Graph 7

Respondents were asked what they believe is the most important characteristic of an ethics policy. The choices presented were:

  • Consistency – Knowing that any violation, regardless of the level of management involved, will be treated in the same fashion
  • Clarity – Having the necessary information to determine if a violation has occurred and how the process for vetting a violation works
  • Transparency – For the parties with knowledge of the events, knowing the facts were uncovered and any action was clearly explained
  • Anonymity – Feeling confident the identity of any party disclosing a potential breach, or anyone accused of a breach, is protected as much as possible

Although all of these characteristics are important aspects of a sound ethical code of conduct, the following illustrates that Consistency and Clarity are considered of greater importance by those surveyed.

Graph 9

Policies are fine and good, but their effectiveness is not put to the test until a violation or potential violation occurs. So, we asked if respondents had witnessed an ethical violation. Nearly one-quarter of the respondents had witnessed an ethical violation. Although the vast majority of those actual or perceived violations were reported, more than 10 percent were not. That is a bit disturbing, as an ethics policy can only function effectively if potential violations are timely reported.

Graph 4

We dug a bit deeper for those who had witnessed a violation. Most fact patterns were dealt with fairly, but there appears to be a reasonable number that were glossed over and, arguably, not subjected to the formalities of the ethics policy. The following summarizes the results for these three questions (note that two respondents who indicated that the violation was not reported also indicated the incident was either glossed over or they were unsure as to its disposition).

Graph 4.2

The final question proved to be quite interesting as participants were asked to indicate their favorite breakfast cereal. The author of the survey let respondents choose one of four cereals listed (Life, Cap’n Crunch, Lucky Charms, or Count Chocula) or indicate “Other” and write in their favorite cereal name.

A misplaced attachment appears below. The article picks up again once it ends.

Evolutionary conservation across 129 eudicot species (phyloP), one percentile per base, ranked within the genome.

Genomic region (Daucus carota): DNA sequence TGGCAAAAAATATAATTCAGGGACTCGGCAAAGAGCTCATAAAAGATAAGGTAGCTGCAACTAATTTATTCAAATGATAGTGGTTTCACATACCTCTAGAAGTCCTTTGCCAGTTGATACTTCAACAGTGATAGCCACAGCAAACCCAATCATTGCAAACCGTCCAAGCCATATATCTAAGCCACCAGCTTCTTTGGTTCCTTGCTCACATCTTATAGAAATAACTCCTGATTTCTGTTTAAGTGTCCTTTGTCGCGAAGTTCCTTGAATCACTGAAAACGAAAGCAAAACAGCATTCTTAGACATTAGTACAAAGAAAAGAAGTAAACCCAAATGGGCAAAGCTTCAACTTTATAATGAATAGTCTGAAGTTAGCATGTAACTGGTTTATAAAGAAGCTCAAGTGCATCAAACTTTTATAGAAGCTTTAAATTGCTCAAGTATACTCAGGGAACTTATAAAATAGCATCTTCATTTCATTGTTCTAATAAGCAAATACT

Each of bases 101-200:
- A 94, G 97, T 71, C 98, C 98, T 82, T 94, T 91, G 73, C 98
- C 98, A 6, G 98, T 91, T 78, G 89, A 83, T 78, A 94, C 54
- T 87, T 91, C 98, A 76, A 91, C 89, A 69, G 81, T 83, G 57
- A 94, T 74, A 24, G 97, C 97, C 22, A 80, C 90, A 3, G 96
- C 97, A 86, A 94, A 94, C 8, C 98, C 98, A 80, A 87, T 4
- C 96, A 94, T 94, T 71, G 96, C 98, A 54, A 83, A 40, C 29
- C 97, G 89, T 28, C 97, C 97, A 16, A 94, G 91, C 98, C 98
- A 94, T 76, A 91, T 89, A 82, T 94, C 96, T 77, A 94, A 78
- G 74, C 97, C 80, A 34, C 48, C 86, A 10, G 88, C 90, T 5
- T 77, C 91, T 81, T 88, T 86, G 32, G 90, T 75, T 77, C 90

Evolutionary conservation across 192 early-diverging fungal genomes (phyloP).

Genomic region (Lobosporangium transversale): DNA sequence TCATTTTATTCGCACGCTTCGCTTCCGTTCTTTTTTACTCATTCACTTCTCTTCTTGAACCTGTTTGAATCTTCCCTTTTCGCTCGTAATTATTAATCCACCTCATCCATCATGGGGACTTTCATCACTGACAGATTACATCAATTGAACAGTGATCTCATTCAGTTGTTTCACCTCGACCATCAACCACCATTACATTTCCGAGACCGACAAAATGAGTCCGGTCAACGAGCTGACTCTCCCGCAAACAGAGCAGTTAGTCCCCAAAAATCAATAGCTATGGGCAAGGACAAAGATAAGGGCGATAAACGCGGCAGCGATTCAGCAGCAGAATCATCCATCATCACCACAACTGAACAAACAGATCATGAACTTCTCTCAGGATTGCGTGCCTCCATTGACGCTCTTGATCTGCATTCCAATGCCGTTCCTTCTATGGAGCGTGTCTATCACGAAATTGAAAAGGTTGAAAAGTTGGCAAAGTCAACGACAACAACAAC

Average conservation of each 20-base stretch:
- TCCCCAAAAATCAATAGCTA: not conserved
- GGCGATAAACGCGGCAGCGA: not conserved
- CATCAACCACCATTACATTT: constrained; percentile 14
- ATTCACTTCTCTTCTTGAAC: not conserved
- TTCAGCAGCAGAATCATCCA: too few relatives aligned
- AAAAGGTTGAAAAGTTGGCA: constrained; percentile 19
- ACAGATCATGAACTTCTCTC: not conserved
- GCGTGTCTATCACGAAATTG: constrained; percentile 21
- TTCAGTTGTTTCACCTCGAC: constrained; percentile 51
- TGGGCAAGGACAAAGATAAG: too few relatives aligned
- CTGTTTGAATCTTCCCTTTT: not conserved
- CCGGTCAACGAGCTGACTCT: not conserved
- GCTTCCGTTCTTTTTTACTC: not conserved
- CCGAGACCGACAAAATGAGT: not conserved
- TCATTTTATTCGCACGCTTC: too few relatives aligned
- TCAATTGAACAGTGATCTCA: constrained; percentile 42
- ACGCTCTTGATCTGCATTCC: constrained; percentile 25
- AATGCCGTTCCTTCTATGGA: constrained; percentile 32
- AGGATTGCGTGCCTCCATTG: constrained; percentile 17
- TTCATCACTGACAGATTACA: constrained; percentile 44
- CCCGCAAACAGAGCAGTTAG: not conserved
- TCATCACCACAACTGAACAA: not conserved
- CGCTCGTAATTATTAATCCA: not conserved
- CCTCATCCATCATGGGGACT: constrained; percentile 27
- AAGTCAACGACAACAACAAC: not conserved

Graph 10

Of the listed cereals, Cap’n Crunch prevailed. Who doesn’t like a man in uniform? Lucky Charms came in a close second. Popular write-ins included Honey Nut Cheerios, Honey Bunches of Oats, and Cinnamon Toast Crunch. One vote was prematurely cast for the soon-to-be-released Dunkin’ Donuts cereal. And one person indicated he or she does intermittent fasting and only eats between noon and 8 p.m.


Based on the survey results, the vast majority of companies have a written ethics policy and most provide related training. Respondents indicated that these policies were consistent with their core values.  

Ethical conduct appears to be inspired by faith and motivated by the desire to “do unto others” as required by the Golden Rule. Not surprisingly, the primary drivers of unethical conduct were thought to be greed and the potential loss of professional reputation. Consistency and clarity were considered to be the most important aspects of an ethics policy.  

However, the operational effectiveness of the policies was called into question. Of the nearly one-third of those polled who had witnessed an ethical violation—nearly all of which were reported—one in four incidents were either glossed over or the resolution was not known.  

Thanks to all who participated in the survey. Please look for another ethics survey in the coming months!

If you have any questions or need assistance in the meantime, please contact your advisor or submit the Contact Us form below.